I theorize that all these shared flood myths comes from what some would call a retelling of a gigantic earth killer meteor hitting an ocean. Lets say it was the strike that helped form the Gulf of Mexico and there isn’t any mythos from that area because maybe humans weren’t there yet to be wiped out. Nature abhors a vacuum and it rushes in water which helps to create a huge tsunami. Might I even say a world wide tsunami? Compound that with all that debris in the atmosphere shielding the planet from the sun and coming down over a period of 40 days and nights. Yeah, something that catastrophic to small groups of primitive humans will spawn many tales to explain. ~ AS

I would think that works, except for one detail: the earliest evidence of early human ancestors able to remember such an event and carry it to the present day, even as an oral tradition, dates back only into the single-digits of millions of years, about 5 or so million or less for sentient primates when our ancestors split off from those of the great apes. The problem is that that meteor strike happened about 66 million years ago when mammals and other species surviving the event hadn’t developed the intelligence needed to carry such information to early civilizations. That’s a discrepancy of a full order of magnitude not easily explained by a literal flood. Even the flooding of the Mediterranean basin happened 5.33 million years ago, so that doesn’t work as an explanation either. ~ Me

Early civilizations typically placed themselves near large bodies of water, say, seas, oceans, or rivers, for ease of trade by boat and sometimes to irrigate their crops. I’m sure there are multiple explanations for all of the flood stories, because they all differ in key details. The Egyptian flood tales involve a worldwide flood of magic beer instead of water, to save humanity rather than drown it. The tale of Utnapishtim involves an attempt by the Gods to kill humanity because there were so many of us that we were making too much noise for the Gods to get any sleep, and of course Noah’s flood for the evil and sins of the antediluvians making God angry enough for genocide. ~ Me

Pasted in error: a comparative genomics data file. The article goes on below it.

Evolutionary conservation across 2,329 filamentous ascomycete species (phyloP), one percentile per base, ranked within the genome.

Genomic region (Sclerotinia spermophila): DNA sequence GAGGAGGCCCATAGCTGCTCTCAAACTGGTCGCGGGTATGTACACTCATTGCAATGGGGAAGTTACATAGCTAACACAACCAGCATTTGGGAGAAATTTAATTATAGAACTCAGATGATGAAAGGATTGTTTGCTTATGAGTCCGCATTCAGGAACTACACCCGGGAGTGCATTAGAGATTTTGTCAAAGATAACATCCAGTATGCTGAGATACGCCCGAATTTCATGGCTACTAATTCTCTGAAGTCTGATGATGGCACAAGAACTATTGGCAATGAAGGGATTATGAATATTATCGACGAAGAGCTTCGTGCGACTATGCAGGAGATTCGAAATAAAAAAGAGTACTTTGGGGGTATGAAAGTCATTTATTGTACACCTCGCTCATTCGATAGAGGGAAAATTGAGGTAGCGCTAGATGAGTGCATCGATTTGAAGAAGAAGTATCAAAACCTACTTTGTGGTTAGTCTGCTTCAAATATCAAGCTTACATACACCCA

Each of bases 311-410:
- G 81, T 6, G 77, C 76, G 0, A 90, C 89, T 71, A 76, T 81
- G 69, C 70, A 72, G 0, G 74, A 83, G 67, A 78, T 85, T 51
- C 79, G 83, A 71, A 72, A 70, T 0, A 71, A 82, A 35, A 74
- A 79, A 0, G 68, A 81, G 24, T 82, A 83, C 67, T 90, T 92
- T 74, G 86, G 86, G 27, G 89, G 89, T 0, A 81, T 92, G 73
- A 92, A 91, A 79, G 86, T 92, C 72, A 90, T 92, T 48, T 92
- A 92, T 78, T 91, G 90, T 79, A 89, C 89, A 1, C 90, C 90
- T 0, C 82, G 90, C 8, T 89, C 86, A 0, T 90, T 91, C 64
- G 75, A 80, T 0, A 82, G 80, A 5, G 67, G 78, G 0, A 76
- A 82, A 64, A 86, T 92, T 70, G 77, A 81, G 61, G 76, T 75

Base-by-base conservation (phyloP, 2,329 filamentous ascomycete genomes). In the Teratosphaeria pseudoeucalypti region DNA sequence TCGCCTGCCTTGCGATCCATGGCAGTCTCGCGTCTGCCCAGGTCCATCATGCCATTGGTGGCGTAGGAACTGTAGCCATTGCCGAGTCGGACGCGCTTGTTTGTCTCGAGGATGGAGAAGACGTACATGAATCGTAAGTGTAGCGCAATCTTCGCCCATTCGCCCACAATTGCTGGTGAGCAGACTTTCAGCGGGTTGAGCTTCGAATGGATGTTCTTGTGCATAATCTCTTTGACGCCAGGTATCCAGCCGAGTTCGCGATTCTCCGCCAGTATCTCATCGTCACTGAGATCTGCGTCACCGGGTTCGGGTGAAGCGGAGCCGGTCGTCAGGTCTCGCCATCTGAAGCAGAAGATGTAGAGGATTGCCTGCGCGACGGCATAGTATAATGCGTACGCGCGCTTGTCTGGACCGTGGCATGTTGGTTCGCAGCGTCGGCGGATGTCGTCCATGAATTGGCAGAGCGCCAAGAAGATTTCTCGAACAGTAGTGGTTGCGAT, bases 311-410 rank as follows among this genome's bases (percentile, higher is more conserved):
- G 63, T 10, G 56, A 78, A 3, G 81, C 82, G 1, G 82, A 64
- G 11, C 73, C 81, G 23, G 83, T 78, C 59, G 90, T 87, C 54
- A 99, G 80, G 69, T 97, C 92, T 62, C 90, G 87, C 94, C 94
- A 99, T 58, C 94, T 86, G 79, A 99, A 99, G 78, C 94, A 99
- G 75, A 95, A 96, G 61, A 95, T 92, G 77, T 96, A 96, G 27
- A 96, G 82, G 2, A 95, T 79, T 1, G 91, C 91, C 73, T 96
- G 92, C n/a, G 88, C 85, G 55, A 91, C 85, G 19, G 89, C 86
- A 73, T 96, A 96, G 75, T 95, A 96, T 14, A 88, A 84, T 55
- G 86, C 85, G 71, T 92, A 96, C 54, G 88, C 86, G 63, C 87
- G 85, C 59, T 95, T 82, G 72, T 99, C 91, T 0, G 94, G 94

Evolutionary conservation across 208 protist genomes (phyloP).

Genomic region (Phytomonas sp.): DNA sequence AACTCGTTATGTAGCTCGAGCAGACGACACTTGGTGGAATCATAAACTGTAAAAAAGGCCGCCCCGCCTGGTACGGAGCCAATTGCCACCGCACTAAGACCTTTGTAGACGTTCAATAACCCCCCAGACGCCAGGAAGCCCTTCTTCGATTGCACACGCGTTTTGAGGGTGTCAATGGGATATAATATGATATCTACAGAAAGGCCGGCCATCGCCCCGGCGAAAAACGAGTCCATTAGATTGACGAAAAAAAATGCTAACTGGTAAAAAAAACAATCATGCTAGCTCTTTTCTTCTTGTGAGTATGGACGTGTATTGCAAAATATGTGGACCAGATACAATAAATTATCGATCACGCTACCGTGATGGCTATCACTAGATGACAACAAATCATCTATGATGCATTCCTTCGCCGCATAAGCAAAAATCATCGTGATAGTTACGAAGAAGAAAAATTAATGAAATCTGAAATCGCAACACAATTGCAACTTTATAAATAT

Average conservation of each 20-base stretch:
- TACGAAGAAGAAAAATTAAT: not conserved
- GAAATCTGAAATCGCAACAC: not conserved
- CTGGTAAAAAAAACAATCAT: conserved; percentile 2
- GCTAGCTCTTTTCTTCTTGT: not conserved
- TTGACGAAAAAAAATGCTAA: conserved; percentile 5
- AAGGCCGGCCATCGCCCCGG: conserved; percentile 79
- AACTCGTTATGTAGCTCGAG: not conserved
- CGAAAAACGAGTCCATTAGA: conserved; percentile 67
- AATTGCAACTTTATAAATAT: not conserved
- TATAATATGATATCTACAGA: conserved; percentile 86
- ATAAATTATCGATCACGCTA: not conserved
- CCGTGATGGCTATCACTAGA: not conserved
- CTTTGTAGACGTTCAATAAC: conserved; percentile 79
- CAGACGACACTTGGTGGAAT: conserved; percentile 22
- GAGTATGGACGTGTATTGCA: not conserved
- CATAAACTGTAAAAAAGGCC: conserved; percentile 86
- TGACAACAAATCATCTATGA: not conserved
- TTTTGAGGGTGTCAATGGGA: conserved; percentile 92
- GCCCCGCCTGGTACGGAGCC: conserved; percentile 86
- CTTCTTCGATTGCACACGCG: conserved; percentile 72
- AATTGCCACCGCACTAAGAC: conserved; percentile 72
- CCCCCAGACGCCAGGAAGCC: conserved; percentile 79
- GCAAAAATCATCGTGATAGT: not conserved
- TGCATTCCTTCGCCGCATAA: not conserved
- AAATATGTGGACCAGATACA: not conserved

Scientific theory is that when the last ice age ended around 10,000 years or so ago, the mean sea level rose by 350′ to 400 ft. which caused the flood stories by different cultures around the world. this makes more sense to me personally than the meteor theory or magic beer. and at this point, this is only a scientific theory, not fact. and will remain a theory until someone invents a time machine to go back and witness the event first hand. ~ TP

The Egyptian magic beer myth isn’t particularly sensible sounding, but how else do you get a goddess hell-bent on destroying humanity drunk enough to stagger back to Heliopolis and pass out? I believe in one version of that myth the goddess was Hathor, but I may be wrong. I don’t look for any one explanation for all of any phenomenon, since each flood tale is likely to have a different cause from any other. None of these separate stories agree in their major details, so they are likely to have different causes. But any civilizations that knew of the concept of flooding in some way are likely to use that concept in their cultural narratives. ~ Me

I would caution you on your use of the word ‘theory’ also. A scientific theory isn’t a hunch, or a guess, or something someone came up with while drunk. In science, a theory is a set of ideas that describes and explains the known facts of a phenomenon. Like gravity, there is no such thing in science as ‘only a theory.’ Some scientific theories are so well established and supported by the best observations as to have the status of laws. In my experience, most scientists find the phrase ‘only a theory’ anywhere from humorous to irritating as it shows a lack of distinction between the common use of ‘theory’ and the scientific technical definition. This is not rocket science. ~ Me

How do we know things without being there? We make observations using various dating methods and forensic techniques, including potassium-argon, uranium-thorium, and rubidium-strontium dating, and similar techniques. We make observations and we match those with any predictions of what we expect to see if say, theory X were true, and if it better matches our observations than what theory Y predicts we should see instead. The theory with the most successful predictions is the one we go with until another fits the data better. No theory is ever absolutely proven, only able to survive all previous attempts to falsify it, but it can be so well established as to require a mountain of new evidence to overturn it. ~ Me